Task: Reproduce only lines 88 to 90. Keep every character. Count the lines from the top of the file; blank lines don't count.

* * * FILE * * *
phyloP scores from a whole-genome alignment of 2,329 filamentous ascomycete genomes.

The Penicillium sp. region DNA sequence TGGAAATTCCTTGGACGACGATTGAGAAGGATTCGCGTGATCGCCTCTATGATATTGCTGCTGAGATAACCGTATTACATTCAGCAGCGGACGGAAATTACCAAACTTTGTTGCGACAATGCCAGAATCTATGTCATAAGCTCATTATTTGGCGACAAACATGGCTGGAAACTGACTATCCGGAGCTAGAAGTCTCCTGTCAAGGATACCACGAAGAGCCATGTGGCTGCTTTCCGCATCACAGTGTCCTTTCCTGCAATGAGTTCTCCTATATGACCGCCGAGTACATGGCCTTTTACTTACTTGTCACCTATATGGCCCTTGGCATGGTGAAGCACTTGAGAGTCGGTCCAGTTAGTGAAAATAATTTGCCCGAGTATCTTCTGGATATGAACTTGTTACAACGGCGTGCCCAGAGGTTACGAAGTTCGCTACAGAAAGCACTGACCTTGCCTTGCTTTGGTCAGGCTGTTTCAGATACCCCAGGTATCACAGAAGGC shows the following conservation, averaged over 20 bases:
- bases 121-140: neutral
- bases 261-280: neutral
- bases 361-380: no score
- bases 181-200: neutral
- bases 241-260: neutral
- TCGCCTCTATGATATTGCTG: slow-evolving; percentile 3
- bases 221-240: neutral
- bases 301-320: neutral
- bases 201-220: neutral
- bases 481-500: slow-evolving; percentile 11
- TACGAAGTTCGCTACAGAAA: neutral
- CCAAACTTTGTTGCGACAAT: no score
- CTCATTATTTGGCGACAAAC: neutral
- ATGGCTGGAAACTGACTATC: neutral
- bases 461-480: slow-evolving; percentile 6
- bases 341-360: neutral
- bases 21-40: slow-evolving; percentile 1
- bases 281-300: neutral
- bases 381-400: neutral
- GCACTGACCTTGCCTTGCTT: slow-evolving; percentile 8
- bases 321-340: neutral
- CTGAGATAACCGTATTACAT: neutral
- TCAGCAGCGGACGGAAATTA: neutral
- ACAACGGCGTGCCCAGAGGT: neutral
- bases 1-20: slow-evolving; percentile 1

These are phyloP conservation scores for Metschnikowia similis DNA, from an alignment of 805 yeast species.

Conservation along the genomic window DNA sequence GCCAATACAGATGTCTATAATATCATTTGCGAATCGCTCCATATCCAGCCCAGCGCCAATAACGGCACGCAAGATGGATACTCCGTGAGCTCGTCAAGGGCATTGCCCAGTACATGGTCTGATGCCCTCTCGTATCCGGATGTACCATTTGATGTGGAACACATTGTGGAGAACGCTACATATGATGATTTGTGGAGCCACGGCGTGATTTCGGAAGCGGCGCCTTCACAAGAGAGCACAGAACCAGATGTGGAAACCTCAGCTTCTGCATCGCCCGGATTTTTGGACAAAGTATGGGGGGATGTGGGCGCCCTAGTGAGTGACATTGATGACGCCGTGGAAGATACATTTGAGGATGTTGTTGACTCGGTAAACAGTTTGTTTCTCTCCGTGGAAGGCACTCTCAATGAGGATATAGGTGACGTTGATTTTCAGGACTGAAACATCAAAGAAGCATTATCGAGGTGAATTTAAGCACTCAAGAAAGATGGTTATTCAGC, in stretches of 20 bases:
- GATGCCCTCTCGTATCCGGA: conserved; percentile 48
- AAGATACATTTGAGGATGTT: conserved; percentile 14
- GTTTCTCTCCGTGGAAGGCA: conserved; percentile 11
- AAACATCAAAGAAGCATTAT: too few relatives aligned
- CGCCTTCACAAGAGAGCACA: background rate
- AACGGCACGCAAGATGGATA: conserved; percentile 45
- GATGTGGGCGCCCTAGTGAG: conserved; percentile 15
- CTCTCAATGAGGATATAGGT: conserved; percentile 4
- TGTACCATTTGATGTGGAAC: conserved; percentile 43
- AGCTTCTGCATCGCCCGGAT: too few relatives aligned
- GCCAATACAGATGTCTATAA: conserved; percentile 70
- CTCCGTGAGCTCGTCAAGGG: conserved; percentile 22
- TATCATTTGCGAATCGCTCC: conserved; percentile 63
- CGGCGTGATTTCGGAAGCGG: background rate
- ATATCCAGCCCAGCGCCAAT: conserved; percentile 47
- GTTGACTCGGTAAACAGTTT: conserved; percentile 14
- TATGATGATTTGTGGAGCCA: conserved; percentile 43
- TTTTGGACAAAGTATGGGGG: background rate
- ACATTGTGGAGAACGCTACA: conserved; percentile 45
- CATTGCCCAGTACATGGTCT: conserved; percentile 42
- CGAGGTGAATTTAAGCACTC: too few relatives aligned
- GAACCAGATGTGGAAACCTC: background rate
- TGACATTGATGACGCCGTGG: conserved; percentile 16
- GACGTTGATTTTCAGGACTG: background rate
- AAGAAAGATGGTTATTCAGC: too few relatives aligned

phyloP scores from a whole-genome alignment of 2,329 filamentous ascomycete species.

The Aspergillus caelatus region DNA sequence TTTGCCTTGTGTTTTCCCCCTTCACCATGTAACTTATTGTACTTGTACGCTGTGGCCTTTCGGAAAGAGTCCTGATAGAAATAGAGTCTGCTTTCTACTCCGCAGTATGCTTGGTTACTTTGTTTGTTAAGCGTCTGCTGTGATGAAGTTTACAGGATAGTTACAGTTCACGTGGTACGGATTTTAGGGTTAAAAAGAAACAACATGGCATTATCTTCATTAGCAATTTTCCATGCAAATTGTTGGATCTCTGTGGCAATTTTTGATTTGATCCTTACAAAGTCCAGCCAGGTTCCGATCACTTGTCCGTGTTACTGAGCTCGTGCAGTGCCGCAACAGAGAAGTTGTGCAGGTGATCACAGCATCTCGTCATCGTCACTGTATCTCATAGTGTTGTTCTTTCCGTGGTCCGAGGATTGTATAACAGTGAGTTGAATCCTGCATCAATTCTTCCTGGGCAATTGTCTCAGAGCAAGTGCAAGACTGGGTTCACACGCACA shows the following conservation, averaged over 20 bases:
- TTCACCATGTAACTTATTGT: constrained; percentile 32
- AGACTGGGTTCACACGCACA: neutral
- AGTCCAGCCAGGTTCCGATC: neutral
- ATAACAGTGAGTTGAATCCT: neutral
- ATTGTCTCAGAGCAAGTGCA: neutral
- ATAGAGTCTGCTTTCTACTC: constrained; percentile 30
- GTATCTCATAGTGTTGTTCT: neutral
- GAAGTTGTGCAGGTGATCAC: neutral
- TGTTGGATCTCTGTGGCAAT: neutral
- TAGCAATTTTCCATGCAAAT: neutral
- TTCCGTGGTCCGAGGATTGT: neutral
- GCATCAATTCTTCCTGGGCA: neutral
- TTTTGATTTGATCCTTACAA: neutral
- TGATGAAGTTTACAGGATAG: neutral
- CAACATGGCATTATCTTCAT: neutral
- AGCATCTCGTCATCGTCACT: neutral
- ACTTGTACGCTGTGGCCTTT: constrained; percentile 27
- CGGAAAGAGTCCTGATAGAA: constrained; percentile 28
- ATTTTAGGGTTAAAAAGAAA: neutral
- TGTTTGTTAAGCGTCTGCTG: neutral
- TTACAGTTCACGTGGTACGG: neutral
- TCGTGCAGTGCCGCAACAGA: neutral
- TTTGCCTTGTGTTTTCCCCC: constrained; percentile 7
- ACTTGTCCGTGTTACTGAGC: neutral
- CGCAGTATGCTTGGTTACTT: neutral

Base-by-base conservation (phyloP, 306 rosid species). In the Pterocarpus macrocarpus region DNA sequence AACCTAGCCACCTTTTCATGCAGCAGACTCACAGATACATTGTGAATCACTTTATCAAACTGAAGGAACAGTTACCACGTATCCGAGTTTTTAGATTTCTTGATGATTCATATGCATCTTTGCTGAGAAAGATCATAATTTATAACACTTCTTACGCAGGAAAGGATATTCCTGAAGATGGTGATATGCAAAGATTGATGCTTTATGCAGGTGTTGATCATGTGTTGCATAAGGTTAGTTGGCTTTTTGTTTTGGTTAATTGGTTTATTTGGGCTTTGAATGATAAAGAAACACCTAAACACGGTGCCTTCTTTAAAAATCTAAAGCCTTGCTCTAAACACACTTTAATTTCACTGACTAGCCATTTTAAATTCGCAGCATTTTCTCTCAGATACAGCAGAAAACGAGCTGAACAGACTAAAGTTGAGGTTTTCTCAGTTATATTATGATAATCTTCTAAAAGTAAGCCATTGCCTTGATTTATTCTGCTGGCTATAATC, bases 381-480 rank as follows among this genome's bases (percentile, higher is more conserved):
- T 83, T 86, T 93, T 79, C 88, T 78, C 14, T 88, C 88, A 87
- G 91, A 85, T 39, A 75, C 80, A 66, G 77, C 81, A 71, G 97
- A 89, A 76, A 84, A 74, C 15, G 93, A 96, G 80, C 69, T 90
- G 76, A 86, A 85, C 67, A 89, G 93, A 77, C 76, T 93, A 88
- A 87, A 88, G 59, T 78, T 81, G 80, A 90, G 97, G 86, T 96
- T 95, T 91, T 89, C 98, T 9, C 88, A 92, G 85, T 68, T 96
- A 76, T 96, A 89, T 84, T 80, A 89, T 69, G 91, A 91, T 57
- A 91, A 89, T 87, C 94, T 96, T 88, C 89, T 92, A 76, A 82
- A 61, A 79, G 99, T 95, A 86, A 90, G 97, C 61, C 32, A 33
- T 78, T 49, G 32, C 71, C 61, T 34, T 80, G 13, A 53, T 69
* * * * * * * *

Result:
- T 95, T 91, T 89, C 98, T 9, C 88, A 92, G 85, T 68, T 96
- A 76, T 96, A 89, T 84, T 80, A 89, T 69, G 91, A 91, T 57
- A 91, A 89, T 87, C 94, T 96, T 88, C 89, T 92, A 76, A 82